Friday, December 2, 2022
Maritime Propulsion

July 27, 2022

Carnival's AIDA Cruises Makes Biofuels Foray

(Photo: AIDA Cruises)

German cruise operator AIDA Cruises, a wholly owned subsidiary of Carnival Corporation, has for the first time started to use biofuels in regular ship operations as part of its CO2 emissions reduction efforts.

On July 21, 2022, during its layover in Rotterdam, AIDAprima became the first larger scale cruise ship to be bunkered with a blend of marine biofuel from Dutch supplier GoodFuels made from 100% sustainable raw materials such as waste cooking oil, and marine gas oil (MGO). The 125,572 GT AIDAprima is currently sailing on seven-day voyages to the metropolises of Western Europe and to Norway from/to Hamburg.

Felix Eichhorn, President AIDA Cruises, said, "We continue to actively explore all opportunities to decarbonize our fleet while advancing efficiency in line with international carbon intensity reduction targets. With the successful start of biofuel usage, we have proven that gradual decarbonization is possible even on ships already in service. An important prerequisite for us as a cruise line to be able to use it is that it becomes widely available on an industrial scale and at marketable prices."

GoodFuels' sustainable and certified biofuels are virtually free of sulfur oxides and offer CO2 reductions of 80 to 90% compared to fossil fuels. They are functionally equivalent to petroleum-derived fuels and can be used in already installed ship main engines without modifications to the engine or fuel infrastructure. This makes the use of biofuels in regular ship operations comparatively easy, unlike other technological investments.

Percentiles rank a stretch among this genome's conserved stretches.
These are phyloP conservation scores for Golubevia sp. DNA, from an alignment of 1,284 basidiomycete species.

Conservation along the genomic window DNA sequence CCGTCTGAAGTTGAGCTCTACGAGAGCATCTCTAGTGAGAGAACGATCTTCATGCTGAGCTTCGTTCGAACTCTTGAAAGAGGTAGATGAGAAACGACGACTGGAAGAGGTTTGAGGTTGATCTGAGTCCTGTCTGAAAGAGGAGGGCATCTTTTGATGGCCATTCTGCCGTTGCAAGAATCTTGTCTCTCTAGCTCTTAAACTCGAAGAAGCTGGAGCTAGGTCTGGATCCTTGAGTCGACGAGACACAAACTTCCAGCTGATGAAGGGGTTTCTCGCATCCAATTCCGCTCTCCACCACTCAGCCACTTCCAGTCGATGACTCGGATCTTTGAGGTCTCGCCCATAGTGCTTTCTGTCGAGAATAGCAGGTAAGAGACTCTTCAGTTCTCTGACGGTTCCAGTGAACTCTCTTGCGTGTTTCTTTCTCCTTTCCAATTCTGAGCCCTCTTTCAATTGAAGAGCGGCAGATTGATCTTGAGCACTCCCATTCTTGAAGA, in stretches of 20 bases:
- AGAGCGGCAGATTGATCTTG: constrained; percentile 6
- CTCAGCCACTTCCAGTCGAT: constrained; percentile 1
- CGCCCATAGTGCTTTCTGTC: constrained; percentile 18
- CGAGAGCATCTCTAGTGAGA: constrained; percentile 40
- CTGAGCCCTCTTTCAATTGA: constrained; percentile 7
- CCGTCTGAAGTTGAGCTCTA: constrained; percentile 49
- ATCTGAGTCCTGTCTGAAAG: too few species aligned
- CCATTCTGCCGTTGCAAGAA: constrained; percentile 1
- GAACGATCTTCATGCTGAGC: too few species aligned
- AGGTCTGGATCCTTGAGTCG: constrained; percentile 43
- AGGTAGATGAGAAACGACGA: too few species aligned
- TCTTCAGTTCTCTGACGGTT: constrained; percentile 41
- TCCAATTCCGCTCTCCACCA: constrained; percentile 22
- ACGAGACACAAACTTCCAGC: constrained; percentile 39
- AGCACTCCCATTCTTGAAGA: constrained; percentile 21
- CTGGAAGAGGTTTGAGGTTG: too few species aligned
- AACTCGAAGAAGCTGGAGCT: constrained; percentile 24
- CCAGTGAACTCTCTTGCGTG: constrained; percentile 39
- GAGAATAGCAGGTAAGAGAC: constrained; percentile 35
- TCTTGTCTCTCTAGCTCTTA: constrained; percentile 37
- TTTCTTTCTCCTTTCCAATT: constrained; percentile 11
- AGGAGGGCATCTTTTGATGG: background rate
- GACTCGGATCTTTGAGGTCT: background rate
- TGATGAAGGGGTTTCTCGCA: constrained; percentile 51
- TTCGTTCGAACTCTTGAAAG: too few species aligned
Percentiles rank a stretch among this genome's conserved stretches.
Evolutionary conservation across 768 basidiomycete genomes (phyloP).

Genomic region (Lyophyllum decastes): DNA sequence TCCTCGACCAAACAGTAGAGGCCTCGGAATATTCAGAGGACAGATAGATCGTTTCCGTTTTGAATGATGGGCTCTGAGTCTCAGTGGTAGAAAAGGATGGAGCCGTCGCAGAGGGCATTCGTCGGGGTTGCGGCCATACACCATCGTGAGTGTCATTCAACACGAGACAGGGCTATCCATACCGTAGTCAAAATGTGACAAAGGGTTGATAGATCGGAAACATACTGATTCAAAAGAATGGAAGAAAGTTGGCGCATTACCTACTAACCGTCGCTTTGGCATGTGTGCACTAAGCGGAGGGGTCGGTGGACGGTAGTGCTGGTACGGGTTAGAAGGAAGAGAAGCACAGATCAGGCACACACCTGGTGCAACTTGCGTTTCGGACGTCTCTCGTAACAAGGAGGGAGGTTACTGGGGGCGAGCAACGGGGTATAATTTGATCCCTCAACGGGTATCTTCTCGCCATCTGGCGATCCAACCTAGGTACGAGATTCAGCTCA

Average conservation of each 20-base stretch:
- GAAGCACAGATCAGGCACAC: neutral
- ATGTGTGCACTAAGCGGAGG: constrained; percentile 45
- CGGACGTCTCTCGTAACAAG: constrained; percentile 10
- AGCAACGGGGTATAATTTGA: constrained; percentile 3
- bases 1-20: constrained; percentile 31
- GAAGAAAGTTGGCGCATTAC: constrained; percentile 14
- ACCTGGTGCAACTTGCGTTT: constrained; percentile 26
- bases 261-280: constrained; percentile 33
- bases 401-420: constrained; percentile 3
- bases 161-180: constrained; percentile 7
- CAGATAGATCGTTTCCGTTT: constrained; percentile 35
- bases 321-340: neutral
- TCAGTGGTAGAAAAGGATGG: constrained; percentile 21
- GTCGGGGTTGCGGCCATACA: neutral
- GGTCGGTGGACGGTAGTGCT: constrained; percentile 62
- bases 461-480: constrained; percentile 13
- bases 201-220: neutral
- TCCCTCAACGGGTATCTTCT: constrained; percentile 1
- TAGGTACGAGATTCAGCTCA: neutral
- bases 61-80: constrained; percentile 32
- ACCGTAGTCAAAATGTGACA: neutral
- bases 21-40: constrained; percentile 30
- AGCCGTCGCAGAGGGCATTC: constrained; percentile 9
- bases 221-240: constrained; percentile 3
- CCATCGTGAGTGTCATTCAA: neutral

Dirk Kronemeijer, CEO of GoodFuels, said, “This first bio-bunkering with AIDA Cruises marks an exciting step forward on the cruise industry’s decarbonization pathway, demonstrating that our sustainable biofuels are a safe, technically viable and convenient option to drastically cut down emissions from passenger vessels. As the effects of climate change are felt acutely in several parts of the world, the time for action is now, and biofuels are one of the few options that can already make a difference today.”

AIDA Cruises, which had previously tested the use of regenerated biofuels in marine diesel engines together with research partners at the University of Rostock, said its cooperation with GoodFuels will now be developed on a long-term basis.

The current project represents just a piece of AIDA Cruises' decarbonization strategy. In addition to the use of biofuels, this includes the installation of the first fuel cell on board AIDAnova and the commissioning of what is currently the largest battery storage system in cruise shipping with a capacity of ten megawatt hours on board AIDAprima. AIDA Cruises is also focusing on the expansion and increased use of shore power while in port.

Meanwhile, AIDA's parent company Carnival Corporation is aiming to reducing carbon emission intensity by 20% from its 2019 baseline by 2030, supporting its efforts and aspirations to achieve net carbon-neutral ship operations by 2050. The cruise giant said it has spent more than $350 million on energy efficiency improvements since 2016.